Biggio is grateful to be one of the few to leave the game with dignity, but that's just one of a myriad of emotions that have gripped him since he made this decision months ago. This is an incredibly sad time for the second baseman, and the next two months will be understandably difficult.
"I love the game," Biggio said. "I'm going to miss putting my feet in the spikes every day. I'm going to miss the dads coming up to you and thanking you for the way you played the game, the little kids coming up to you and asking for your autograph, seeing them smile and having a good time at the game. I'm going to miss all of that."
Biggio has known for quite a while that this would be his final year. He had in his mind how he wanted to end his career, and he repeatedly promised to reveal his plans when the time was right. He had three goals in mind when the season started: record his 3,000th hit, play in the postseason and announce his retirement.
It doesn't look like the Astros are headed for the playoffs this year, but Biggio is satisfied that the rest of the plan went off without a hitch.
"Retiring is not an easy thing to do," Biggio said. "But it's time. How many guys get the opportunity to do it the way they want to do it? You're pretty much writing your own story here, as far as walking away when you want to walk away. It's not taken away.
"It's just time. That hurts. But you hear bad stories sometimes that guys waited too long (to retire) and I don't want a bad taste in the fans' mouths that I played too long. Then they remember me on the down side, the bad side. It can't get any better than it has been this year.
"I'm going out on top. Other than a World Series, the (3,000th) hit thing was unbelievable. To me, I'm going out on top. It makes me feel great, being able to do it this way. And the fans can remember you on a positive note."
A teary Biggio addressed a packed room of reporters Tuesday, expressing gratitude toward his family, his teammates, the fans and the two owners for whom he's played -- the late John McMullen, and current owner Drayton McLane.
McLane reciprocated the appreciation.
"We thank you intensely, and these are memories that we'll build on," McLane said. "We'll be a better franchise because of the years that you were here, the thrills you've given us and the sheer excitement."
The fans have been front and center in Biggio's thoughts ever since he decided to retire. His playing time has recently been reduced, but for those who want to see him play one last time before the year is over, he and manager Phil Garner have worked out a plan that involves doing their best to announce ahead of time when Biggio will play.
"There have been so many meaningful games I've played over the course of my career," Biggio said. "I think the fans should know that you're not going to play anymore, and they can come back and watch you play one more time, come back and boo one more time. Whatever.
"The fans have been great to me, at home and on the road. It's important for the fans to be able to know what your future is."
On the road, Biggio can be expected to play the first game of each series. Chris Burke will likely receive the remainder of the playing time at second base, as he has ever since the start of the second half of the season.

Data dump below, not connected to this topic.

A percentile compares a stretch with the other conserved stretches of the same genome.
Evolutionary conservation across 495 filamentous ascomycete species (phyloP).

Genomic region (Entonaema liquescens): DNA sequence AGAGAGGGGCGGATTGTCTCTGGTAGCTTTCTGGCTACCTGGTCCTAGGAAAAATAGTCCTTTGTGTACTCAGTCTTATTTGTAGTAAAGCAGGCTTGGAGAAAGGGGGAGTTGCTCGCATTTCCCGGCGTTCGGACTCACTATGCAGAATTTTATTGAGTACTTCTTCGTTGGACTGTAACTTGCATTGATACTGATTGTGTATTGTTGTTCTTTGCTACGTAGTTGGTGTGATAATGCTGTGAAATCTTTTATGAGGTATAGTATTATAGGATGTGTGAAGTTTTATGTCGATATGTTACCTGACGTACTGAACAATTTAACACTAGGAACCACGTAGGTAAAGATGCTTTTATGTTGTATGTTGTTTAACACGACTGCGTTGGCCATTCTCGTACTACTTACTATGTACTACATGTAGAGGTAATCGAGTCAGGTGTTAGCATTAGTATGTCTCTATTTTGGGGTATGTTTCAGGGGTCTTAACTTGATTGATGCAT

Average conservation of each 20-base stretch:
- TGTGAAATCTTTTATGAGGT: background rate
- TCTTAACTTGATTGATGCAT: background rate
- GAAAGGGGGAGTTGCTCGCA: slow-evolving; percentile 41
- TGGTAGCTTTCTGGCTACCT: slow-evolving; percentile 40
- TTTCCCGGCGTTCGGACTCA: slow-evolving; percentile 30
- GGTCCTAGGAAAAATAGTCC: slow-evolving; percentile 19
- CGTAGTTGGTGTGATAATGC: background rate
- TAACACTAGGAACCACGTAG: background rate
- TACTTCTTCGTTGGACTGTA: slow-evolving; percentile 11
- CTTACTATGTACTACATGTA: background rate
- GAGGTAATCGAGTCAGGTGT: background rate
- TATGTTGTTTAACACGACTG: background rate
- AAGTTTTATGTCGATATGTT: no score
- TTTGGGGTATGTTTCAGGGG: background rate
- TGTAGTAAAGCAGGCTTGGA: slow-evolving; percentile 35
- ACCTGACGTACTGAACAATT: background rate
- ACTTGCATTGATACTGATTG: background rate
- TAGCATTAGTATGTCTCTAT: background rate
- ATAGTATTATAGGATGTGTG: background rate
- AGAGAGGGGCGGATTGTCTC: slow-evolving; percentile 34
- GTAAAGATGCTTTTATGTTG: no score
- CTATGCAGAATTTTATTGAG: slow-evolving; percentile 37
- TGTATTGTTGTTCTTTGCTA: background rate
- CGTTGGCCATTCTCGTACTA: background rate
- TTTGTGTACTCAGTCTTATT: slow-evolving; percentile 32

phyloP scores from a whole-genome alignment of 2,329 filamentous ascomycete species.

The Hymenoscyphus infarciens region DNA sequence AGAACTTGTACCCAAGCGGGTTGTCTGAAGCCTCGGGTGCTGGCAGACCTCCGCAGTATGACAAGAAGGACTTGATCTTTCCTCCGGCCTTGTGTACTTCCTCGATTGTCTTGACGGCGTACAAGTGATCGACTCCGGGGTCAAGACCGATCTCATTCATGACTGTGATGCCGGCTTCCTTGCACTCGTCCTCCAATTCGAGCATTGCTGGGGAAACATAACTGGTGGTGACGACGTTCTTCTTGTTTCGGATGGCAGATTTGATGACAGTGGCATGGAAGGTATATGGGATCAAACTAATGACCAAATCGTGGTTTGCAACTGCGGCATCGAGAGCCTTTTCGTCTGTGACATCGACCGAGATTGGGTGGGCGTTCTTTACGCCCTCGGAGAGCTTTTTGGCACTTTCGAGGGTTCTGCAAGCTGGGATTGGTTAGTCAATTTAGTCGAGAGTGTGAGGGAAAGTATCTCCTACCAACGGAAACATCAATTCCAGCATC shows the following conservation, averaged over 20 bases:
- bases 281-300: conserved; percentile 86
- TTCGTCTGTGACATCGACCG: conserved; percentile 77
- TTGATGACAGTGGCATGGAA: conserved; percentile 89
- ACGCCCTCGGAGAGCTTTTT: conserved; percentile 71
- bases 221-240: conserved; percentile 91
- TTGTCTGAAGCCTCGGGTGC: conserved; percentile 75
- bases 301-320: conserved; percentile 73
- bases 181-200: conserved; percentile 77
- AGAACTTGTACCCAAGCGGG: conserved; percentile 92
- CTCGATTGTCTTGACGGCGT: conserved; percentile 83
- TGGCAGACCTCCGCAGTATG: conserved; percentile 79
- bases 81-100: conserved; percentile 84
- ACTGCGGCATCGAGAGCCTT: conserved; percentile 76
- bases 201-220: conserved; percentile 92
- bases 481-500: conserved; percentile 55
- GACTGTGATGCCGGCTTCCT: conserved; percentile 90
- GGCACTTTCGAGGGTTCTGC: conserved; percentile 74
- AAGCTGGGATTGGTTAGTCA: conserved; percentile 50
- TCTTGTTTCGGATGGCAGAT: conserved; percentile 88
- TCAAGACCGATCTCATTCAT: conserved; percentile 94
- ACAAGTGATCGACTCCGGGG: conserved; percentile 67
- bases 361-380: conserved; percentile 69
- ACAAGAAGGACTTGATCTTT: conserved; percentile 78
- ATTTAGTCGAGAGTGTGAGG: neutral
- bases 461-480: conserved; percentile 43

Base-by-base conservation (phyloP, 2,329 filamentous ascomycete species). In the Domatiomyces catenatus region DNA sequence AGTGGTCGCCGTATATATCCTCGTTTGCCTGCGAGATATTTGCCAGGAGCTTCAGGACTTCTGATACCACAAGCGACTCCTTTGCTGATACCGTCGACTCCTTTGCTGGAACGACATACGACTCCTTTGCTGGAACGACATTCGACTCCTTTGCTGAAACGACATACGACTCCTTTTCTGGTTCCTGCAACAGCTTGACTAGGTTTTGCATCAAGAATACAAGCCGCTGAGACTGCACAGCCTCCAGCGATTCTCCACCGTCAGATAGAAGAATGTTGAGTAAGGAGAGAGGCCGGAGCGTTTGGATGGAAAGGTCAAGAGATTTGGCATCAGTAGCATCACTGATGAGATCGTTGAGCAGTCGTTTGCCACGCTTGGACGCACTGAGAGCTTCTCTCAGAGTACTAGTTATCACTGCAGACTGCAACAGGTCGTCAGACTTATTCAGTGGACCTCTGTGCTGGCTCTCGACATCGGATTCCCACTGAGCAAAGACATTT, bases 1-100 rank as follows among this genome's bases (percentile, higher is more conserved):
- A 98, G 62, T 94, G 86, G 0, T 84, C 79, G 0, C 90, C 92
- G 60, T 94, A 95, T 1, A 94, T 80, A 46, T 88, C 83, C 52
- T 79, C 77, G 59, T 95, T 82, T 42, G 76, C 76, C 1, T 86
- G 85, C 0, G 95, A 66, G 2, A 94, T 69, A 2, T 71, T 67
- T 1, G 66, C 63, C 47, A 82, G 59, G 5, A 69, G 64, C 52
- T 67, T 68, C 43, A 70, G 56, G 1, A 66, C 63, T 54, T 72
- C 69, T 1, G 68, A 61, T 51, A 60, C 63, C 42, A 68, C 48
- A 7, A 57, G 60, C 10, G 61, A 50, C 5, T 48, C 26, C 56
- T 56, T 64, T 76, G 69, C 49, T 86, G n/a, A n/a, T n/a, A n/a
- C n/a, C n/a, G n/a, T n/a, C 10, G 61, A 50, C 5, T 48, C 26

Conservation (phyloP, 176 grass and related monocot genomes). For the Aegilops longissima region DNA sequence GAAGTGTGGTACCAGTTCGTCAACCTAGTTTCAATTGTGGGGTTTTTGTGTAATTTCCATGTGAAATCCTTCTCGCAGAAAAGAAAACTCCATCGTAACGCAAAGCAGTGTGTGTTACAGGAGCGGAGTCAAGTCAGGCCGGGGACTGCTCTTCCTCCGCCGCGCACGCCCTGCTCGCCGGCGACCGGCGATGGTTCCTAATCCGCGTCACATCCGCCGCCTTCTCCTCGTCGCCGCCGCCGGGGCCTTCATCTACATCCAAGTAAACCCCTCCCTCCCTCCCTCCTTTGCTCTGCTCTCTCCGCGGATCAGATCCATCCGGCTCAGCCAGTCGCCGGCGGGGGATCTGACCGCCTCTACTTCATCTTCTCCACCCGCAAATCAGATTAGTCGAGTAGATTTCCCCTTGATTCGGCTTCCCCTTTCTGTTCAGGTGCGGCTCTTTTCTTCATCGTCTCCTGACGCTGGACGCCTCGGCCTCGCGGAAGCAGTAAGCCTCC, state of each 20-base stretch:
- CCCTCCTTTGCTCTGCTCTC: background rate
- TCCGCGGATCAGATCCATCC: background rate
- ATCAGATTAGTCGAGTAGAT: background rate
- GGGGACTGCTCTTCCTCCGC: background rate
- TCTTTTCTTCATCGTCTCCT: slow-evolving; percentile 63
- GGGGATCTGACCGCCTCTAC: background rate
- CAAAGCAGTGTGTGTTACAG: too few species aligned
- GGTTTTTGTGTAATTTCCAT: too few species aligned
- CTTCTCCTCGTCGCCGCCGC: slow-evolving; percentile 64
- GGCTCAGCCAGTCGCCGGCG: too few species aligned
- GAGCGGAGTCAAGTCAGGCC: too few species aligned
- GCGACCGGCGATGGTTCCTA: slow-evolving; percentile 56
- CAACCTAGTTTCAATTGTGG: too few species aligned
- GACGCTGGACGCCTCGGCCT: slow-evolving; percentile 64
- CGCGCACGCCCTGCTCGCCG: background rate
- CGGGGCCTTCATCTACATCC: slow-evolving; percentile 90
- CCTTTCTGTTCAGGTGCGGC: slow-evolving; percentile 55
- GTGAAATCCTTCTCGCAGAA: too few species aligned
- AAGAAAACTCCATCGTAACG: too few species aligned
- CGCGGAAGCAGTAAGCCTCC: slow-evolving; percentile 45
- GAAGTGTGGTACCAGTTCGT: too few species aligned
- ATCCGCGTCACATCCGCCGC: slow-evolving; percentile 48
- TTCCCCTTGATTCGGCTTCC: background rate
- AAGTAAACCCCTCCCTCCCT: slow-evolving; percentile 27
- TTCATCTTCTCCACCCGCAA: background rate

But there will be exceptions. Biggio considers three ballparks sentimental favorites and will likely play the first and last games in those stadiums.
Busch Stadium in St. Louis and Wrigley Field in Chicago are especially dear to Biggio, who has played in more than 100 games in each, more than any other ballpark he's visited in his career. And Shea Stadium in New York isn't far from the Long Island home where he grew up, so that ballpark holds sentimental value, as well.
The Astros will be in Chicago Aug. 31-Sept. 2, New York Sept. 7-9 and St. Louis Sept. 20-24. Biggio can expect to get two starts in each of those series.
When the team is at home, Biggio will receive the majority of the starts at second base, give or take the handful of day games remaining on the schedule. It's also highly likely he'll play all three games against the Braves to end the season Sept. 28-30.
Biggio also hopes to crouch one more time behind the plate during that final game Sept. 30. The former catcher-turned second baseman-turned center fielder-turned left fielder-turned-second baseman would like to end his career at the position where it all started nearly 20 years ago.
Out of respect for the visiting Braves, Biggio will only try to implement this plan if the NL East race has already been decided. If all goes as planned, he'll catch one inning.
Biggio has also thought a lot about how he'll feel when that game is over, when it's time to take the uniform off for good.
He remembers watching former Houston shortstop Craig Reynolds play his final game in 1989. Biggio was 23 years old and in his first full season in the Majors.
"I remember walking behind him as he was walking toward the clubhouse," Biggio said "The cameras were following him, but I was following the cameras. I looked at him and thought, 'Wow, that was tough.'"
Biggio also remembered Buddy Bell telling him he didn't leave the clubhouse until 6 in the morning after his final game, as he grappled with taking the uniform off for the last time.
Biggio probably won't wait that long after his final game, but he will try to prepare as best he can for what he is sure will be a very difficult day.
"I'll probably keep it on all day," he said. "Once you take the uniform off, it's off.
"It's going to be tough, but I'm at peace with all of this. I'm at peace with my decision and I'm at peace with how things have gone for me. I'm in a good place. I've had a storybook career. It's been an incredible journey."